May 11th 1898
At Lawrencetown, April 27th, by the Rev Lewis Wallace, George T. Smith, of Kingston, and Mrs. A. Dukeshire, of Lawrencetown.
At Parker's Cove, Annapolis Co., March 28th, by Rev H. Achilies, Mr. Charles Clayton, of Young's Cove, to Miss Lillie King, of Berwick.
At St John, N.B., on April 23rd, by Rev John de Soyres, H.B. Nase, and Minnie Hooper Beverly.
At Saugus, Mass., March 2nd, by the Rev John C. Labaree, D.D., Mr. Archie W. Delano, of Randolph, Mass., and Minnie Bella R., daughter of the late John A. Marchant, Esq., of Cold Brook, Kings Co.
At the residence of the bride's father, Welton Corner, May 4th by the Rev Jos. Gaetz, Vernon B. Armstrong, of north Kingston, and bertha M., daughter of Mr. James MacMillan, of Welton Corner.
At Aylesford, May 4th, by the Rev Messrs. Gaetz and Ryan, E.C. Gates, of Kingston, and Annie, eldest daughter of G.O. Jacques, of Auburn.
At Berwick, on Thursday, May 5th, Norman Durkee, youngest child of John G. and Margaret Clark, in the 12th year of his age. Yarmouth papers please copy.
At Leisester, Cumberland co., on Tuesday May 3rd, John Davis, aged 85 years.
At "The Pines," Waterville, on Wednesday, may 4th, after an illness of four days, Francis Crispo, late chief clerk of H.M. Customs, Montreal, aged 78 years and 6 months.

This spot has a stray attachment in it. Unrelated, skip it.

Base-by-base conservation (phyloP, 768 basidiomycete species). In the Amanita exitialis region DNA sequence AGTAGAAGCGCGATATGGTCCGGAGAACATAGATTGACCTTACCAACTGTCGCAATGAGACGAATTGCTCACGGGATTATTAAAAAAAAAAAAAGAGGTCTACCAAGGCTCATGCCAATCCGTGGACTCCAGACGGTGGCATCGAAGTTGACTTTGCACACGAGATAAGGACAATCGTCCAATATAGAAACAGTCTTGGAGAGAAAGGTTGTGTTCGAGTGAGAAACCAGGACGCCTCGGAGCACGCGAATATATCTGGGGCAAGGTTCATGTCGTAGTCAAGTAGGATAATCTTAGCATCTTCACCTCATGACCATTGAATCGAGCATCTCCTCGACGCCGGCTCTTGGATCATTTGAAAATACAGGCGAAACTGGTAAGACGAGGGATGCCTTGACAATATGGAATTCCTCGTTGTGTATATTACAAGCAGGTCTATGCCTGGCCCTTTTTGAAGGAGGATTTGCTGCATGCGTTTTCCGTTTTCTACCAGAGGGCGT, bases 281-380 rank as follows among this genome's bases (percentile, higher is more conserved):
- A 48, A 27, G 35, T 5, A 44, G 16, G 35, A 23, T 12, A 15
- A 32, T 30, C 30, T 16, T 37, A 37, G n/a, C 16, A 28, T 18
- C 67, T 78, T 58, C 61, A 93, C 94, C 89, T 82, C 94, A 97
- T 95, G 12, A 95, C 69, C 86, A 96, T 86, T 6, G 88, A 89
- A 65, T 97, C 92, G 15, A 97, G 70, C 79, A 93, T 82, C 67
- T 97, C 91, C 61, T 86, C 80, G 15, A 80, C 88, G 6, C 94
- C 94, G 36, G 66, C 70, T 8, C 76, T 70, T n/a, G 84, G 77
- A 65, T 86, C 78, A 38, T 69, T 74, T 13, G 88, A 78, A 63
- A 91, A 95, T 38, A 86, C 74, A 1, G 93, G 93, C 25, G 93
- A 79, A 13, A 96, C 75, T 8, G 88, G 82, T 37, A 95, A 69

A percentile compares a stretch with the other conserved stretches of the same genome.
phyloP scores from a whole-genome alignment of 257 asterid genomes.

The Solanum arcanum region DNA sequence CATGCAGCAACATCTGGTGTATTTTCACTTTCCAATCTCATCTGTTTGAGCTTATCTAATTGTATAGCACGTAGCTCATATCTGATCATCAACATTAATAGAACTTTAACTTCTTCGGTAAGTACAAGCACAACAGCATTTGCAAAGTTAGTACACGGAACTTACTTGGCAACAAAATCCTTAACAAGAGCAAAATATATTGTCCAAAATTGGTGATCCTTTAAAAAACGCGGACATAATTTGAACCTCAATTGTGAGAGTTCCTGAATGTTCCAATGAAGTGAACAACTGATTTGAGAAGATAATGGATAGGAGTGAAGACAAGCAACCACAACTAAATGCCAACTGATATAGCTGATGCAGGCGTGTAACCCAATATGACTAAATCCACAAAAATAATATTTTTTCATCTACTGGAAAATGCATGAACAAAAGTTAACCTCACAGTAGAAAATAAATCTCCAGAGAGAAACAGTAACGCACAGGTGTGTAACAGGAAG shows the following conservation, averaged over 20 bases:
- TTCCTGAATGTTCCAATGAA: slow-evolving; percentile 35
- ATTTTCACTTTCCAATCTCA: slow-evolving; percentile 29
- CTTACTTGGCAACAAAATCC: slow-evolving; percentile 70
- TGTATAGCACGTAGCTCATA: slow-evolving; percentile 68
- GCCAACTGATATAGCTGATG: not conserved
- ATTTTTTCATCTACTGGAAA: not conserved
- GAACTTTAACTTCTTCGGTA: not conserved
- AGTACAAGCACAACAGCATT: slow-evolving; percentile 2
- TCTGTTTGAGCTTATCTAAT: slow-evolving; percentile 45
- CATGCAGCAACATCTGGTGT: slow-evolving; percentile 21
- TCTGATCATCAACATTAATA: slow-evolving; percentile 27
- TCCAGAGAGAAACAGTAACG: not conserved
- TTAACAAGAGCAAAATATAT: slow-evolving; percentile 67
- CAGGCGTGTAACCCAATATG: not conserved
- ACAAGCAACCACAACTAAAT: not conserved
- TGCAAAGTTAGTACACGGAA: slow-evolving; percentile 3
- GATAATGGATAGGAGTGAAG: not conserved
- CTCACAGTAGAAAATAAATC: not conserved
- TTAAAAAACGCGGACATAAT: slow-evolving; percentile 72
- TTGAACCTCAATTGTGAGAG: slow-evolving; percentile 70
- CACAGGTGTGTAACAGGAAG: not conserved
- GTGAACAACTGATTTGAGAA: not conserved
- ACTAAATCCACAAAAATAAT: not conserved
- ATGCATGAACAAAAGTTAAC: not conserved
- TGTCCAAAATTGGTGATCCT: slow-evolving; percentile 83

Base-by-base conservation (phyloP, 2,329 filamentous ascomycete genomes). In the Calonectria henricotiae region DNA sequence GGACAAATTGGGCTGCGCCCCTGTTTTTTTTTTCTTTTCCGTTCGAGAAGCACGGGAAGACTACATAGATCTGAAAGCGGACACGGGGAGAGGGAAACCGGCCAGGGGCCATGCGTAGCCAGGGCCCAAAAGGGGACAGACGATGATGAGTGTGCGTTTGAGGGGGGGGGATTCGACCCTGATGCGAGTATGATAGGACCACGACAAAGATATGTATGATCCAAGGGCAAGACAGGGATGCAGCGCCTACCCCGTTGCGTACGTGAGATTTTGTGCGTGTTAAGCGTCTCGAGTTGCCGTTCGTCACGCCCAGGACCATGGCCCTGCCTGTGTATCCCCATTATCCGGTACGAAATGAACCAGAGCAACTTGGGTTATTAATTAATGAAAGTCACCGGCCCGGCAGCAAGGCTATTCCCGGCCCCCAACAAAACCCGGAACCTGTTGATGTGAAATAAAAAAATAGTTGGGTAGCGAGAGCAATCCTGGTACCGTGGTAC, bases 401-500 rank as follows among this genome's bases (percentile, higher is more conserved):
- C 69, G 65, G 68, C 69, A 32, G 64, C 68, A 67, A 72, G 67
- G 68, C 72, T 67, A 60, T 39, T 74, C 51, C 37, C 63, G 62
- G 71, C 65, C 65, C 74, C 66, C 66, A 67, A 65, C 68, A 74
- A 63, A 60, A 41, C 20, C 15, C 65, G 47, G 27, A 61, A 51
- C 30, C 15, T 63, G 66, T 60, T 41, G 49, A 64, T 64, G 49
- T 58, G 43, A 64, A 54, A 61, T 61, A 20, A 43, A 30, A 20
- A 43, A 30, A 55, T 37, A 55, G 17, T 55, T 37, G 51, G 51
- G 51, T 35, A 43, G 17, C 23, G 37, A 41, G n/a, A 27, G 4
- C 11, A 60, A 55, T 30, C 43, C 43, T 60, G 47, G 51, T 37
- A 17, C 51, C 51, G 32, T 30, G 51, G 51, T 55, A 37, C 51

A very pretty wedding took place at the home of James MacMillan, Welton Corner, on Wednesday evening, May 4th, when his daughter, Bertha M., and Vernon B. Armstrong, son of Mr. Manning Armstrong, of North Kingston, were united in marriage.
Shortly after eight o'clock the bridal party took their places under a handsome floral arch, with a background of potted plants and evergreens.
The groom was supported by his brother Hallett, while Miss May MacMillan, sister of the bride, acted as bridesmaid.
The ceremony was performed by Rev. Joseph Gaetz, of Auburn.
The bride looked very pretty in her dress of white henrietta, with trimmings of lace, pearl passementerie, and orange blossoms. She also wore a bridal veil which was fastened with a wreath of orange blossoms.
The bridesmaid was becomingly attired in a dress of cream organdy trimmed with lace and ribbon, and wore a gold brooch set with garnet and pearls; the gift of the groom.
Immediately after the ceremony a sumptuous supper was served to about forty guests.
The bride was the recipient of many useful and valuable presents, including silverware, fancy work, and five dollars in gold.